Background: Obstructive sleep apnea (OSA) is a prevalent condition affecting at least 2% to 4% of the adult population. Patients are not routinely screened for symptoms of OSA as a part of their initial medical evaluation.
Objective: To identify the prevalence and correlates of individuals who are at risk of OSA among adults attending to family medicine centers in Military Hospital in Khamis Mushait city, KSA.
Materials and Methods: A cross-sectional study was carried out utilizing the Berlin questionnaire to identify patients who are at high risk for OSA among adult attendees of family medicine centers in Military Hospital in Khamis Mushait city, KSA. The study was conducted between October 1st and December 31st, 2015. An interview questionnaire including in addition to Belin questionnaire, demographic and personal data, smoking, and medical history was utilized. In addition, anthropometric measures including body weight, height, body mass index (BMI), neck circumference (NC), and waist/hip ratio for central obesity were measured.
Result: The study included 413 patients. Their age ranged between 18 and 93 years with a mean of 39.6 ± 13.5 years. Slightly more than half of them (217; 52.5%) were females. Approximately half of the participants (201; 48.7%) were obese and 124 (30%) were overweight. Sixty-one subjects, representing 14.8% participants were at high risk of sleep apnea syndrome. Snoring was present in 37.3% subjects. Results of multivariate logistic regression analysis revealed that females were less likely to be at high risk of sleep apnea syndrome compared to males (AOR = 0.24 95% CI: 0.10–0.54, p = 0.001). Obese subjects were at higher risk of sleep apnea syndrome compared to normal subjects (AOR = 12.67 95% CI: 3.00–53.55, p = 0.001). Current smokers were more likely to be at higher risk of sleep apnea syndrome compared to nonsmokers (AOR = 3.46 95% CI: 1.25–9.58, p = 0.017). Patients with history of chronic diseases were at higher risk of sleep apnea syndrome compared to those without history of chronic diseases (AOR = 2.96 95% CI: 1.50–5.81, p = 0.002).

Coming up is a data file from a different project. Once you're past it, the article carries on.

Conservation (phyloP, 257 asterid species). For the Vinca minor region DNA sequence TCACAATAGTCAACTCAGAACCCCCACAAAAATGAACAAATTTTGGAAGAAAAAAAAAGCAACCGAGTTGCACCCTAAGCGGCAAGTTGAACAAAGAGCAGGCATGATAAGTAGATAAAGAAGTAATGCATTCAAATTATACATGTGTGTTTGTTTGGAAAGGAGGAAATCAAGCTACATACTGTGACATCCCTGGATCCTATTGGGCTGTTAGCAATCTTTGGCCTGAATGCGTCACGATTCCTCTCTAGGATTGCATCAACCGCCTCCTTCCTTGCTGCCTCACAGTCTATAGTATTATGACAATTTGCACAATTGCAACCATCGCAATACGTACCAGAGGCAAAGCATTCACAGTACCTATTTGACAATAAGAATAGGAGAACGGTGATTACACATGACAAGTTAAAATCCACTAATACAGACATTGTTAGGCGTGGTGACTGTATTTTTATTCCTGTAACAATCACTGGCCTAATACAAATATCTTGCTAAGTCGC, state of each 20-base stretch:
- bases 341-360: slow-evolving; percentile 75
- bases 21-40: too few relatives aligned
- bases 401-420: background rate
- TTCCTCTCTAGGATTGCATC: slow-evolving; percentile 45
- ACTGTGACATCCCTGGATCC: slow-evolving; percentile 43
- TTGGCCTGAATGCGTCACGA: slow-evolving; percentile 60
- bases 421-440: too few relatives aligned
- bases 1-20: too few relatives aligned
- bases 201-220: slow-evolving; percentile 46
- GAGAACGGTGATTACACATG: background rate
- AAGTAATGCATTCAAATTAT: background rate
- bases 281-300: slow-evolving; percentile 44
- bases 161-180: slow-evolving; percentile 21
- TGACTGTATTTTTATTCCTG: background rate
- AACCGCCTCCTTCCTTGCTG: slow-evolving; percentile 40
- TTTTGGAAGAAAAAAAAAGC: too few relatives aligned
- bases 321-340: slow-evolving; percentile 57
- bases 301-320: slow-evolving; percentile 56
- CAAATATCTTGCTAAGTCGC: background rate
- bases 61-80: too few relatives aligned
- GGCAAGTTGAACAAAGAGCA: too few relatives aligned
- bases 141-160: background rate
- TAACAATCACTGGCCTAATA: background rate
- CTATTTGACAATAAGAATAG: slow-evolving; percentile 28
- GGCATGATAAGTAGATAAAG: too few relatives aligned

Conclusion: The study has shown that a considerable proportion of adults attending family medicine centers in Khamis Mushait, KSA are at higher risk for obstructive sleep apnea. Males, smokers, obese, and those with history of chronic diseases were at higher significant risk for OSA compared to their counterparts.
Obstructive sleep apnea, Berlin questionnaire, body mass index, neck circumference